The main products on which Burns is focusing now are Internet gateways built by partners such as Advantech, Adlink and Portwell that are loaded with functionality and powered by Intel processors. These small (about the size of a small candy box) devices with a number of different plug-ins (USB, High Definition Multimedia Interface (HDMI), VGA, etc.) enable control of all those inanimate devices used for myriad purposes, including sensors gathering data for business and personal use, security cameras, weather data collectors and retail asset-management monitors.
The UPS Use Case
An interesting IoT use case is one involving UPS package delivery service and its famous brown trucks. National Public Radio did a feature on it a few weeks ago. The thing upon which you sign your name when the UPS delivers you a package used to be a piece of carbon-layered paper. Now it's a computer that tells the driver everything he needs to know to get the job completed.
The computer gathers data all day long. In fact, each truck is full of sensors that record to the second when the driver opens or closes the door behind him, buckles his seat belt and when he starts the truck. It even records every time the driver has to back up (a practice UPS frowns upon), or retrace his or her steps.
All this data goes into that little black gateway box in the back of the truck. At the end of the day, the data is sent to UPS' data center in Paramus, N.J., where fast servers loaded with analytics apps sift through the data from other brown trucks across the country.
That's not the half of it. Hundreds of sensors measure everything that can possibly happen to the UPS truck and its driver. Talk about gathering big data; on any given day, UPS has more than 100,000 trucks (also 500 aircraft) doing their routes and piling up loads of data. This is all done in the name of efficiency, security and financially lean business practices.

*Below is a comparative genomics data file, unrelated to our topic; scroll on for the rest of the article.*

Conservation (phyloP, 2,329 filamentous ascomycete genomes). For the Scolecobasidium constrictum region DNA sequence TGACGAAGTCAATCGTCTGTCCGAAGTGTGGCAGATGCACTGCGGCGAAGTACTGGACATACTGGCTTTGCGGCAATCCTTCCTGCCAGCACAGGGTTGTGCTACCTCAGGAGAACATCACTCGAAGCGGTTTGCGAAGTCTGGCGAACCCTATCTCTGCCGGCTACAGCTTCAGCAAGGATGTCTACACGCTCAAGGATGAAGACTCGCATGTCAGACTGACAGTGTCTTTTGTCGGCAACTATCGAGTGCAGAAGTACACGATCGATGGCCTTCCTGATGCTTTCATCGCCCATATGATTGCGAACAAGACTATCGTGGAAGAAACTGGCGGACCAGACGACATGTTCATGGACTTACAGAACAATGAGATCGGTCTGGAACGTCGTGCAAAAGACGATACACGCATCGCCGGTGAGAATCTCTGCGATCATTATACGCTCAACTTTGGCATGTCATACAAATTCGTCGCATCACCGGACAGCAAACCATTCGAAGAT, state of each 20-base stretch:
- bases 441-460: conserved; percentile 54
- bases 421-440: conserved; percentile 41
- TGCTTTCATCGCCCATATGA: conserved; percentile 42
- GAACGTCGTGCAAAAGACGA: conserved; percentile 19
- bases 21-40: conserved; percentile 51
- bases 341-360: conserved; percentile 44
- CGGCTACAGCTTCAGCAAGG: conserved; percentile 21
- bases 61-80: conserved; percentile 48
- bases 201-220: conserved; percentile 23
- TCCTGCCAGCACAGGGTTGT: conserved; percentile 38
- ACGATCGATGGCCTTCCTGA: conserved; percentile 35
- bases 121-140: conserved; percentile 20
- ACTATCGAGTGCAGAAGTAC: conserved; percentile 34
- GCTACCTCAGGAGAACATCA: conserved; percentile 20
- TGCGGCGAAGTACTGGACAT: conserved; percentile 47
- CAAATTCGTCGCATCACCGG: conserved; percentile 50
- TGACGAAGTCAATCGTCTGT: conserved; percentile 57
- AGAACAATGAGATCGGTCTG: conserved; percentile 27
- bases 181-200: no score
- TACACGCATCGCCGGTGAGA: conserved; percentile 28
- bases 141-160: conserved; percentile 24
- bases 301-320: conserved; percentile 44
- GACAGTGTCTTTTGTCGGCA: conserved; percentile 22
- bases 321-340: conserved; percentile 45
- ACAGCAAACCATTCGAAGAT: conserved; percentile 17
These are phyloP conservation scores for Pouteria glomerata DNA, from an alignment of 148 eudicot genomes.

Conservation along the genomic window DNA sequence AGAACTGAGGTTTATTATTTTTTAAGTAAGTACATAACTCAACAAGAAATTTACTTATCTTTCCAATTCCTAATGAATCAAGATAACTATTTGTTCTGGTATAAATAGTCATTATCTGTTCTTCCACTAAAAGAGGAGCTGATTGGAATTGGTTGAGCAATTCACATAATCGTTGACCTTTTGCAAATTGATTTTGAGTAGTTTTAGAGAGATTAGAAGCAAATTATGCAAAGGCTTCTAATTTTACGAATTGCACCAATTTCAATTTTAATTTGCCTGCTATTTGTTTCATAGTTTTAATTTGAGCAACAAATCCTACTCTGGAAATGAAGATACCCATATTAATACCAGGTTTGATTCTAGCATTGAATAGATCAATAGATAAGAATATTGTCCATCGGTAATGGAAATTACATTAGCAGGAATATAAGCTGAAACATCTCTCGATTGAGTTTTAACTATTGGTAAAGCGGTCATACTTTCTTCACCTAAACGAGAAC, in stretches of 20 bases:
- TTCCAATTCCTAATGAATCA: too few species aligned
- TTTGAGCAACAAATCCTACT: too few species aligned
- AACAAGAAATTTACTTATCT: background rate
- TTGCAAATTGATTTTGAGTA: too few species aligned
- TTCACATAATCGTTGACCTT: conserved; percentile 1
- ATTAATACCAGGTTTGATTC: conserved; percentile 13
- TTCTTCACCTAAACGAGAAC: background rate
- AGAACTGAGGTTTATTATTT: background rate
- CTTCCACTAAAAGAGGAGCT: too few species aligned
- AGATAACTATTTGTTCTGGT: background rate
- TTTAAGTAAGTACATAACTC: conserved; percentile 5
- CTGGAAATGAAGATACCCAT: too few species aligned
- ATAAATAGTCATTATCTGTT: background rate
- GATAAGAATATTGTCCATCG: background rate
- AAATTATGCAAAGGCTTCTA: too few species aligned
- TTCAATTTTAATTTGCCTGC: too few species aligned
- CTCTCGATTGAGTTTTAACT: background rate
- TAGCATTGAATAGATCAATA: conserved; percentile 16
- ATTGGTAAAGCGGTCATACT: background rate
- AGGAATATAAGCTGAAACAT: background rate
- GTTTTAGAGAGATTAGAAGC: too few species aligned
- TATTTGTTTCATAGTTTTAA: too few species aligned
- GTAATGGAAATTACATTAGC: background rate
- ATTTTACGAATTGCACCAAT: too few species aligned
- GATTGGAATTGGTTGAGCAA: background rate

UPS, a $54 billion publicly held company, delivers more than 15 million packages a day to more than 6.1 million customers in more than 220 countries and territories around the world.
Saving Small Amounts of Time Add Up to Big Money
It's the job of UPS Data Center Manager Jack Levis to think about how small amounts of time can save large amounts of money."The data are about as important as the package for us," Levis told NPR. "[Saving] just one minute per driver per day over the course of a year adds up to $14.5 million."
A driver interviewed by NPR said that a typical day for him used to be around 90 deliveries; now it's about 120, thanks to the new data-collecting system. That's the kind of economy of scale that enterprises use to lower costs and increase profits.
Those black-box gateways in the truck are the connectors of the real world to the Internet of Things. Without them, the IoT wouldn't exist, and Intel would be out of a large portion of its business.
It's Burns' job to make sure that Intel continues to be the major-league player it has always been in the embedded IT sector, and from all indications, the world's largest processor-maker appears willing and able to stay where it is atop the market-share charts.
Here's a short YouTube video of Burns explaining Intel's approach to providing future products for powering the IoT.
Editor's note: This story has been updated to reflect a clarification in Adam Burns' title and tole at Intel.